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Saturday, October 11, 2008

A Night At the Pantages

Last weekend my son and I had an opportunity to see a live show at the Pantages Theater in Hollywood. His cousins (my niece and nephew) had seen the Broadway musical "Wicked" earlier in the year, so - of course - he really wanted to go. We decided to make it an early birthday present. Since my wife had already seen it earlier in the year, I got to go.

Traffic into Hollywood can be pretty wicked during the week, so we went on a Saturday - smart decision.

The Sunset Strip (in West Hollywood) isn't known for family friendly billboards. This 60 foot ad on the side of a building for "Beverly Hills Chihuahua" in West Hollywood was an exception.

Hollywood is technically part of the City of Los Angeles. We had dinner at Subway at Sunset & La Brea. Not too exciting, but my son was looking for familiarity.

Hollywood Blvd. was full of life and activity around the Kodak Theater (the El Capitan, the Disney flagship theater, is across the street).

The mile between Hollywood & Highland (Kodak Theater) and the Pantages is - unfortunately - pretty gritty. There's a ton of large scale urban renewal going on ... but much of the area around the theater still needs an "extreme makeover."

The Pantages was built in 1930, and has recently been restored to it's original grandeur. The place was packed.

So what about "Wicked"? Overall, I enjoyed it. It probably would have helped if I had read an on-line description of the story ahead of time, as it was actually a lot more complex than I expected. I had a hard time sticking with the plot and themes, especially as some of the important dialogue is sung - it is, after all, a musical.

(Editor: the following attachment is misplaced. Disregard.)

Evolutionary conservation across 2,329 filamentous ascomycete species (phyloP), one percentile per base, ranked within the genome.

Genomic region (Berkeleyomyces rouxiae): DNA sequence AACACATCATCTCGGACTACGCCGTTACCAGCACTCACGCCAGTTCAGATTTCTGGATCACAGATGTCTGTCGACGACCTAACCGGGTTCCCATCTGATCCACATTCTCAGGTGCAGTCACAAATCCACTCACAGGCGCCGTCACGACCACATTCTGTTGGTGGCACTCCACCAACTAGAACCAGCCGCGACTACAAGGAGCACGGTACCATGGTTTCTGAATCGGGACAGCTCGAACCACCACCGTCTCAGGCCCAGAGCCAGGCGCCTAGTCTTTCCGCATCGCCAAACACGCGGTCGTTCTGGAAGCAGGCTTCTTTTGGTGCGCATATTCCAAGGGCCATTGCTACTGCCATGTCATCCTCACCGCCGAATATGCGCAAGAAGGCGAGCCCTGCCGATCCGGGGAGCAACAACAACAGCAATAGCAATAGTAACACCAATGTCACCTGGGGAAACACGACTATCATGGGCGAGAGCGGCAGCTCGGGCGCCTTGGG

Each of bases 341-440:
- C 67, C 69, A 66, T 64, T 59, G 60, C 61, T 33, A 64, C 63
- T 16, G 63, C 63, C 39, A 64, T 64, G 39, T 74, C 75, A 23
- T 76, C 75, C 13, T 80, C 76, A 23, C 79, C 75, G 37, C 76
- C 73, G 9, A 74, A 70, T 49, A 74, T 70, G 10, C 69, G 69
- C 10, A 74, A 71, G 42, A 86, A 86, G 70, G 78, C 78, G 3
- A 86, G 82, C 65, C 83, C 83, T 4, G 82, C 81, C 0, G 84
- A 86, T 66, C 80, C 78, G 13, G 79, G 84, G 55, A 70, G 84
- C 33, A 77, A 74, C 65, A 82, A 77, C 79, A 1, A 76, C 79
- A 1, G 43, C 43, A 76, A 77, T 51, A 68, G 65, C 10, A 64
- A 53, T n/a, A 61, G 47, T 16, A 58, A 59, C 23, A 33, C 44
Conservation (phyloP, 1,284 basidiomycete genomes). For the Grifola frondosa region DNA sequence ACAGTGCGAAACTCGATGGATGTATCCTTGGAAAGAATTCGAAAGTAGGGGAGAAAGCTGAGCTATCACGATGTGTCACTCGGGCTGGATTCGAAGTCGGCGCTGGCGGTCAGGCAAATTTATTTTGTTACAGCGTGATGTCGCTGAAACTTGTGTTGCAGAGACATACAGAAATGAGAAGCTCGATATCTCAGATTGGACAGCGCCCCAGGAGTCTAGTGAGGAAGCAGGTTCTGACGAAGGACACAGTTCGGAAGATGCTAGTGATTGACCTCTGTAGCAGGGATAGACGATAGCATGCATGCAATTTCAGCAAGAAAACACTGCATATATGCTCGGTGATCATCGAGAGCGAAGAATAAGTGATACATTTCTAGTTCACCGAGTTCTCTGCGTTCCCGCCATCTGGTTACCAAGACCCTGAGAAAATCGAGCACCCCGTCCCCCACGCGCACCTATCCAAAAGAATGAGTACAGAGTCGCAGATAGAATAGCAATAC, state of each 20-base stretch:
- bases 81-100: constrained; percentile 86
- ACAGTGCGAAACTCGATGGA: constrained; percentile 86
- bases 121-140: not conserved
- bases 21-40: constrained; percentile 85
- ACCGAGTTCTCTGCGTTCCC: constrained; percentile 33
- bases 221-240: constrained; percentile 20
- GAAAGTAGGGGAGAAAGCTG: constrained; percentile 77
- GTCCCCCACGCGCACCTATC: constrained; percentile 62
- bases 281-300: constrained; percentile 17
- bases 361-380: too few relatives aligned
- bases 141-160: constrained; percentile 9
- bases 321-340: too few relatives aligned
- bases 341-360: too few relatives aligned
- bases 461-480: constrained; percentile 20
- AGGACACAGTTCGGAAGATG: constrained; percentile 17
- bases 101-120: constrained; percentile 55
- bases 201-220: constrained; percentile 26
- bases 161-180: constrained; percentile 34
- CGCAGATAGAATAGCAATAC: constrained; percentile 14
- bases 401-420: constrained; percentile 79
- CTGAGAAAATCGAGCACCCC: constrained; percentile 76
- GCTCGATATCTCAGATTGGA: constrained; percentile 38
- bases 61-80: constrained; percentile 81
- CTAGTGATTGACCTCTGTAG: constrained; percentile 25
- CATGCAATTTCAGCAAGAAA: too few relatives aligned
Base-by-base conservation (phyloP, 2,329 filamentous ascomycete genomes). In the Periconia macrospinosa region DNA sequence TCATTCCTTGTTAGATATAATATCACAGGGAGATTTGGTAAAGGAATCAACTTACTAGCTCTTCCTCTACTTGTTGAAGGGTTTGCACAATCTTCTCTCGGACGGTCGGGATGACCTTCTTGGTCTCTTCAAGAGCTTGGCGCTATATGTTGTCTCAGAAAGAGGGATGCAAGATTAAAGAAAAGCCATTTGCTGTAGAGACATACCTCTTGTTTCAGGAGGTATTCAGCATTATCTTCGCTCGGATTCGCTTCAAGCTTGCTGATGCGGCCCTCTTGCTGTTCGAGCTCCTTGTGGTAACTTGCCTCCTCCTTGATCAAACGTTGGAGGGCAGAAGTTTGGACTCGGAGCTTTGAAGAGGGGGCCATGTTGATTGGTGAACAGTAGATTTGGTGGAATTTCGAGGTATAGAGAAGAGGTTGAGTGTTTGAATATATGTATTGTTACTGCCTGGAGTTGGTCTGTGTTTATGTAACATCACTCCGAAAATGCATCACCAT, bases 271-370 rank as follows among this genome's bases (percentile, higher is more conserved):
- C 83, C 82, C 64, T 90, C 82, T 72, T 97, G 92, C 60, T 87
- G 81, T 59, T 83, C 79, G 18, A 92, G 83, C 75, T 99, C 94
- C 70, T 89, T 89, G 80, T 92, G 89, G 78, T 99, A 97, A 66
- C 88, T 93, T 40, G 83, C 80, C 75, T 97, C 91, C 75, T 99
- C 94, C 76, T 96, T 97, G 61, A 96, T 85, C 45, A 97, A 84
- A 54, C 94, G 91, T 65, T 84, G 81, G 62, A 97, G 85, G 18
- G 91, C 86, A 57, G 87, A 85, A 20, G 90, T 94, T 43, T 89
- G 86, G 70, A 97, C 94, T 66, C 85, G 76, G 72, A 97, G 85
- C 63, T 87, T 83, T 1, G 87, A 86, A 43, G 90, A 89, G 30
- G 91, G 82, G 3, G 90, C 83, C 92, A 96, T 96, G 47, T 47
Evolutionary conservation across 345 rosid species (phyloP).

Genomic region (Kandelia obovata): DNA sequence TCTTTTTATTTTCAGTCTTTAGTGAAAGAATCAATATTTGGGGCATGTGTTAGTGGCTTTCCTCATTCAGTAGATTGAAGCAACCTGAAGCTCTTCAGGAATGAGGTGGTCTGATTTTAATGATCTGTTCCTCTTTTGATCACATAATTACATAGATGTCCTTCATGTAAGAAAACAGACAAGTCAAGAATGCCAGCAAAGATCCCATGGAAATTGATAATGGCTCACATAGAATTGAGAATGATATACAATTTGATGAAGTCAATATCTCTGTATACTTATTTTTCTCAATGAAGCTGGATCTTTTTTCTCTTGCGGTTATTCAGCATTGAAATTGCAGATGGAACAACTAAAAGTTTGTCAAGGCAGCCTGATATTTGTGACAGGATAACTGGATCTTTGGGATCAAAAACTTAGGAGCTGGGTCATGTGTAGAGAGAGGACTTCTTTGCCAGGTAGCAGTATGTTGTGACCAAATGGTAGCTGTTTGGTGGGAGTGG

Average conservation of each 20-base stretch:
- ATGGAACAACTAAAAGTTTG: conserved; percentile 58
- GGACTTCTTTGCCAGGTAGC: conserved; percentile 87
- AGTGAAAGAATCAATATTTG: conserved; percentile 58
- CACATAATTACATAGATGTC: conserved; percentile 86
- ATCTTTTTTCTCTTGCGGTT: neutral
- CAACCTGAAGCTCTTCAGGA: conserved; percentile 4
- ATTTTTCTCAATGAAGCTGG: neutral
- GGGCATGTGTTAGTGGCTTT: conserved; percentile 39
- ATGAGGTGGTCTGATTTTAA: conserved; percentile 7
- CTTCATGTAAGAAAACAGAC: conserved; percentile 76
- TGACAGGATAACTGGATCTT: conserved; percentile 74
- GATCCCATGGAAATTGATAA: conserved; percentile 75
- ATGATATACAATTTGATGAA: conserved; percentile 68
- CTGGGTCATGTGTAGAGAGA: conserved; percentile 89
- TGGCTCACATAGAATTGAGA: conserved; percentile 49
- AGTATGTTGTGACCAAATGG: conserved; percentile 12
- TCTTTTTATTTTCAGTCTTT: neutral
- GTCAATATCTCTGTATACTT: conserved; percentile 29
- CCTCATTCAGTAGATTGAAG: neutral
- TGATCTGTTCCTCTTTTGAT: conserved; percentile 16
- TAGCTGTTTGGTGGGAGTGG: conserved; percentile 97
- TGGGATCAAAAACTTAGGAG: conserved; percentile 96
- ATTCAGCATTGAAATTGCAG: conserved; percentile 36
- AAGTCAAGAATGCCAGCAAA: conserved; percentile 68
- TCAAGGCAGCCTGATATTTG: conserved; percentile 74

I cheated on these last two pictures and pulled them off the internet. Our seats were literally in the very last row. Great sound, but hard to see the subtle nuances of the actors on stage (and besides, the Pantages has a "no photography" policy). I pulled the next two pics off the internet. 

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The show has very catchy tunes, and deals with some serious questions of good and evil, who is really "good" ... and who is really "wicked." The first half is fairly lighthearted. After the intermission, it's more serious, more of a drama.

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The show runs fairly late - to about 11pm. We actually left about 20 minutes before the end of the show ... way too late for a 9 year old. Yet another one of those parental "what was I thinking?" moments. In hindsight, we should have probably caught a matinee show.

So while I'm not qualified to give a review or summary of the show, I do appreciate this excellent review from Dr. Brian Howell, anthropology professor at Wheaton College. If you're planning on seeing "Wicked" - or have already seen it - I recommend reading Professor Howell's review.

Watching a Broadway show (or a movie) from a Christian perspective, a Christian world-view, doesn't take an advanced degree in anthropology. But it does involve thinking through what's being communicated. And for Christians anywhere, hasn't God called us to love him with all our "heart, soul, mind, and strength"?

© 2008


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